1. KNOW YOUR BRIEF Have a clear idea of what the story is that you are trying to tell and if you’ve been given a brief, read it closely – really pick it apart. In time and with more experience, the story might materialise (or change) during the editing process, but initially stay focused.
2. BE SELECTIVE A trusted person’s point of view can of course, be valuable, but never show unedited work to too many people. It might be obvious to you there are promising pictures in your selection but the viewer will quickly lose interest if they are presented with too much to look at.
3. LOSE THE SHOWSTOPPERS Make sure your final set of images has uniformity in terms of format, tonality and messaging. What images hold together best in a group? This might mean your strongest image jars with the wider selection, so you might have to sacrifice it. Only choose images that add to the story.
4. VISION IS KEY Stay as close to your story as possible. Think of each photograph as a piece to your puzzle, what image is the most relevant to tell the story? Often the smaller the set of pictures, the better. Start with fewer images and only when a piece of the puzzle is missing, add another piece.
5. DON’T BE DAUNTED If you’re faced with 100 pictures you don’t think are up to much, don’t be overwhelmed with the task in hand. Edit the collection down and if you can get three pictures that work well together, you should feel pretty positive. Remember the great Ansel Adams felt ‘twelve significant photographs in any one year is a good crop.’
6. DISTANCE YOURSELF Don’t get too swayed by the content of the image. Try and take a step back and analyse it in terms of lighting, composition and aesthetic. Justify each image you want to keep. Ask the opinion of a friend – it doesn’t necessarily need to be a photographer. A second opinion is always good, even if you don’t take everything they say on board.
7. REALLY START SEEING Spend time before you choose your selection of images really looking at work that inspires you. Take in collections in a variety of media – exhibitions, books, well curated Instagram feeds – and note down what makes those images work together. See how sequences are built up, the pace, the scale, the tonality. Has the photographer put a particular twist on a familiar story?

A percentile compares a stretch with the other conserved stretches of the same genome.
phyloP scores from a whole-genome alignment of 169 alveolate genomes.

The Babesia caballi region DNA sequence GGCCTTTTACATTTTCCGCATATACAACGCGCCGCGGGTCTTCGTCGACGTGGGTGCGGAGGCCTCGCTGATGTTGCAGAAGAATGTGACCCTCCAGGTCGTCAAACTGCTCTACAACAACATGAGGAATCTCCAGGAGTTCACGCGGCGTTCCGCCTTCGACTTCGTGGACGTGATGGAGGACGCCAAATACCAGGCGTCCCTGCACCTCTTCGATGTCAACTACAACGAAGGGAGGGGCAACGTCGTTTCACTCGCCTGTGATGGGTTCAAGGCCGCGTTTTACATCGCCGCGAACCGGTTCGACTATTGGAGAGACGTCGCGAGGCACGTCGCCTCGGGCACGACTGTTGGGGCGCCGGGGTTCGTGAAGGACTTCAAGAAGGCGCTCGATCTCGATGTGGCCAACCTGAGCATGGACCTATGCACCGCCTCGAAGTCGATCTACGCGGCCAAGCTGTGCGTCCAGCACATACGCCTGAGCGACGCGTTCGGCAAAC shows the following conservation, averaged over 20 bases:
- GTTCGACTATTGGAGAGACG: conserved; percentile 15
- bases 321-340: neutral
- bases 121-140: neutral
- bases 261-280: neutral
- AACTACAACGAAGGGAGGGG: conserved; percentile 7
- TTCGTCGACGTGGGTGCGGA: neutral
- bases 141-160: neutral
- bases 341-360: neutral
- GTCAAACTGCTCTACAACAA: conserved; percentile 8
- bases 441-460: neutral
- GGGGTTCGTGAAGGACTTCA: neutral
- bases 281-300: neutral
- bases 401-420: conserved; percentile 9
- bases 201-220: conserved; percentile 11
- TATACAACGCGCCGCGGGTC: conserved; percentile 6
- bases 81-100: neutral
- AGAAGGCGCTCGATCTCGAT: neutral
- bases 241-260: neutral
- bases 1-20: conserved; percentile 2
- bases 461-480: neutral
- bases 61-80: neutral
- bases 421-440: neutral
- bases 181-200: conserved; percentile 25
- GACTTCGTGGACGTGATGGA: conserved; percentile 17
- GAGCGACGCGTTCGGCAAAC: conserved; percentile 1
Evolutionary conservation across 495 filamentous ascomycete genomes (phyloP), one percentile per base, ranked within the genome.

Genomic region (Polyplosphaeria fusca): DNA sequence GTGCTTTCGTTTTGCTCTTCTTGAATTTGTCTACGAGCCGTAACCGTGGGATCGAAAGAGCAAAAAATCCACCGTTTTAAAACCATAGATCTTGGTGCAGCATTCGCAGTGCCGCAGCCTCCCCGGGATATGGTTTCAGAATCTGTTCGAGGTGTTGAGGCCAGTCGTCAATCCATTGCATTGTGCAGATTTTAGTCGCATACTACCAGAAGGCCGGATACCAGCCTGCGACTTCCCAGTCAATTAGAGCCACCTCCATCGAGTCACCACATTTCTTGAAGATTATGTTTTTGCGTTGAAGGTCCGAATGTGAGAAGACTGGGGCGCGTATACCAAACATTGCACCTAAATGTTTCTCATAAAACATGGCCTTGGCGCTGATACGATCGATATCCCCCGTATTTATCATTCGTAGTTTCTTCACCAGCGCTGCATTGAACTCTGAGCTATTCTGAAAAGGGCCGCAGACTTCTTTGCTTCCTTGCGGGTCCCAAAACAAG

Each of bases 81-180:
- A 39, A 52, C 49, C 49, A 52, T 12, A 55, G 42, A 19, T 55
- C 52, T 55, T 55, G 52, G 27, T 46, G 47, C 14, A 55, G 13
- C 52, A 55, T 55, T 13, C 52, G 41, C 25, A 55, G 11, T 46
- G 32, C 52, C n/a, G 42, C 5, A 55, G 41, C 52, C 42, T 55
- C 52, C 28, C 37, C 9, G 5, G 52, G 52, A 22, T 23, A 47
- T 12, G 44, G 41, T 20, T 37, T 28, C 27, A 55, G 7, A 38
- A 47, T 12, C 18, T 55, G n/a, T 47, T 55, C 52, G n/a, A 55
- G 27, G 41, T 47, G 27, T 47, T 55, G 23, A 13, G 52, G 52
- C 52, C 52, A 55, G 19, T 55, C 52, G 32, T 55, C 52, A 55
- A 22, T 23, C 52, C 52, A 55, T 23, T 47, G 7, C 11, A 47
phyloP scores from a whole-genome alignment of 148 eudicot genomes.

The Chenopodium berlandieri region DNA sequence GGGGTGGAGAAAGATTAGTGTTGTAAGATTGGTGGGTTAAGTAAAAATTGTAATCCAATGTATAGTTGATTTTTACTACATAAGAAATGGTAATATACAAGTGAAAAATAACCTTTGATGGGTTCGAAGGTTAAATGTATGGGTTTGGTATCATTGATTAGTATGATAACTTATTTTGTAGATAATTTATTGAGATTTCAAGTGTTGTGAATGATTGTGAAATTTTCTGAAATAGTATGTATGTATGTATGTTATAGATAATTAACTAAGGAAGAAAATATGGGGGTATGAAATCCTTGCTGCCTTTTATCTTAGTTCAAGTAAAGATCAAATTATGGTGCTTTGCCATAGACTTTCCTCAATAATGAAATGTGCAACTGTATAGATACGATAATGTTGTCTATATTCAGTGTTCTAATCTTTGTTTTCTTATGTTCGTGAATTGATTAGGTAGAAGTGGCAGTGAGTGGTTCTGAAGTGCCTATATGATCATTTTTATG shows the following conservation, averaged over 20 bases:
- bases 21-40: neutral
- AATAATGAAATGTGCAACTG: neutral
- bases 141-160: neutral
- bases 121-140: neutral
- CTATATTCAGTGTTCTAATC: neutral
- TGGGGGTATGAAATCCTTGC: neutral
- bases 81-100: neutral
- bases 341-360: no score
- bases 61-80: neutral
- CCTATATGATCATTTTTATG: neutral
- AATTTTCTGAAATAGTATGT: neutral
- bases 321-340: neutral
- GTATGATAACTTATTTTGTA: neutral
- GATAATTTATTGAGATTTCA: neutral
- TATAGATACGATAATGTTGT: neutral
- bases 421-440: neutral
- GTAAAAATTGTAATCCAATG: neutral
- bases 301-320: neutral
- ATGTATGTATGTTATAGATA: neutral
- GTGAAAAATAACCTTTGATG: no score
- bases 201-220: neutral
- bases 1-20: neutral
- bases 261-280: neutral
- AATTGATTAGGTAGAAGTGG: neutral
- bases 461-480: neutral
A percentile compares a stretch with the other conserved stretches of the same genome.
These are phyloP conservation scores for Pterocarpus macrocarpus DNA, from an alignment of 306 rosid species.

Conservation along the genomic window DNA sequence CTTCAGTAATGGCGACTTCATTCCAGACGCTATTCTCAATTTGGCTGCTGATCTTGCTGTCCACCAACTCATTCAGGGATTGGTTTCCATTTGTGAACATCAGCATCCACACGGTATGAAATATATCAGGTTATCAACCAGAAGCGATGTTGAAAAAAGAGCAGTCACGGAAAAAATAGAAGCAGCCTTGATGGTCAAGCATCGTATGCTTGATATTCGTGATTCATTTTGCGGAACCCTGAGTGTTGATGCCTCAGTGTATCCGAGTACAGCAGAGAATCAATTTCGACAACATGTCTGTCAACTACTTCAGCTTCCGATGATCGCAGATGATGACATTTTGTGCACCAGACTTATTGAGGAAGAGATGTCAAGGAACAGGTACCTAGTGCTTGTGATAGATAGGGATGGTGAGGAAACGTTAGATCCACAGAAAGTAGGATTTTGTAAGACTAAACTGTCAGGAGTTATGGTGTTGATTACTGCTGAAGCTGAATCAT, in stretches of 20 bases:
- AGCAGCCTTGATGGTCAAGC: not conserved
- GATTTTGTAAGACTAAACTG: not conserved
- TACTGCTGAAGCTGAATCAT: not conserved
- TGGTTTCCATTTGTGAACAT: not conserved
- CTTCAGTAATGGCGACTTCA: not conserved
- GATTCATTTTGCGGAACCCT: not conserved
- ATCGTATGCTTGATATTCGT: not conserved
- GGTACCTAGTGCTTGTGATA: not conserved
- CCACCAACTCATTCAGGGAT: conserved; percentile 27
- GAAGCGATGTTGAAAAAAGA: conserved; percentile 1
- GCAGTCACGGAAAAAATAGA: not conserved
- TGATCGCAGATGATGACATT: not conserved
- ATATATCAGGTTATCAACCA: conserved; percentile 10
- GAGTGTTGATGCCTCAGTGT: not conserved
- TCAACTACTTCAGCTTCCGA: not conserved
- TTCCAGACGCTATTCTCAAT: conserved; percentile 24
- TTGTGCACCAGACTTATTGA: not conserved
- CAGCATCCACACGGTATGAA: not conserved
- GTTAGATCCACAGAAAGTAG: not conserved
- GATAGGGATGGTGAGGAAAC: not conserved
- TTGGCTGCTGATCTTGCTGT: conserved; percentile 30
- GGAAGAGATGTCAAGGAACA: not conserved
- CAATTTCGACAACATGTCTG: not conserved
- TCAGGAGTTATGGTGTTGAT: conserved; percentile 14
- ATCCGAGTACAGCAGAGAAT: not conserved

8. PRACTICE Editing is as much a skill as learning the mechanics of your camera and it’s key to becoming a good photographer. Learn to trust your own judgement but bear in mind this takes time to develop.
9. PRINT Once you’re down to around 20 or so pictures, view them (collectively) at different sizes. Create some proof prints and live with them a while – see how you respond to the images in different lights, different positions, different times of day. There is so much a physical print can teach us that a digital image never can.
10. EXPERIMENT More and more in contemporary photography we’re seeing juxtapositions and a moving away from the literal to slightly more conceptual. On cursory glance a set might appear disparate but then the more time spent with a series the links will appear, making the viewer’s experience of engaging with the work far more rewarding.
11. CONSIDER THE END AT THE START When you’re out shooting keep the end goal in mind. Thinking about a set of images will challenge you to be a better photographer. Once you’ve got those strong three or four images that are easy to achieve force yourself to create those different types of shots that will really open up your creativity.
Anna Bonita Evans
World Photography Organisation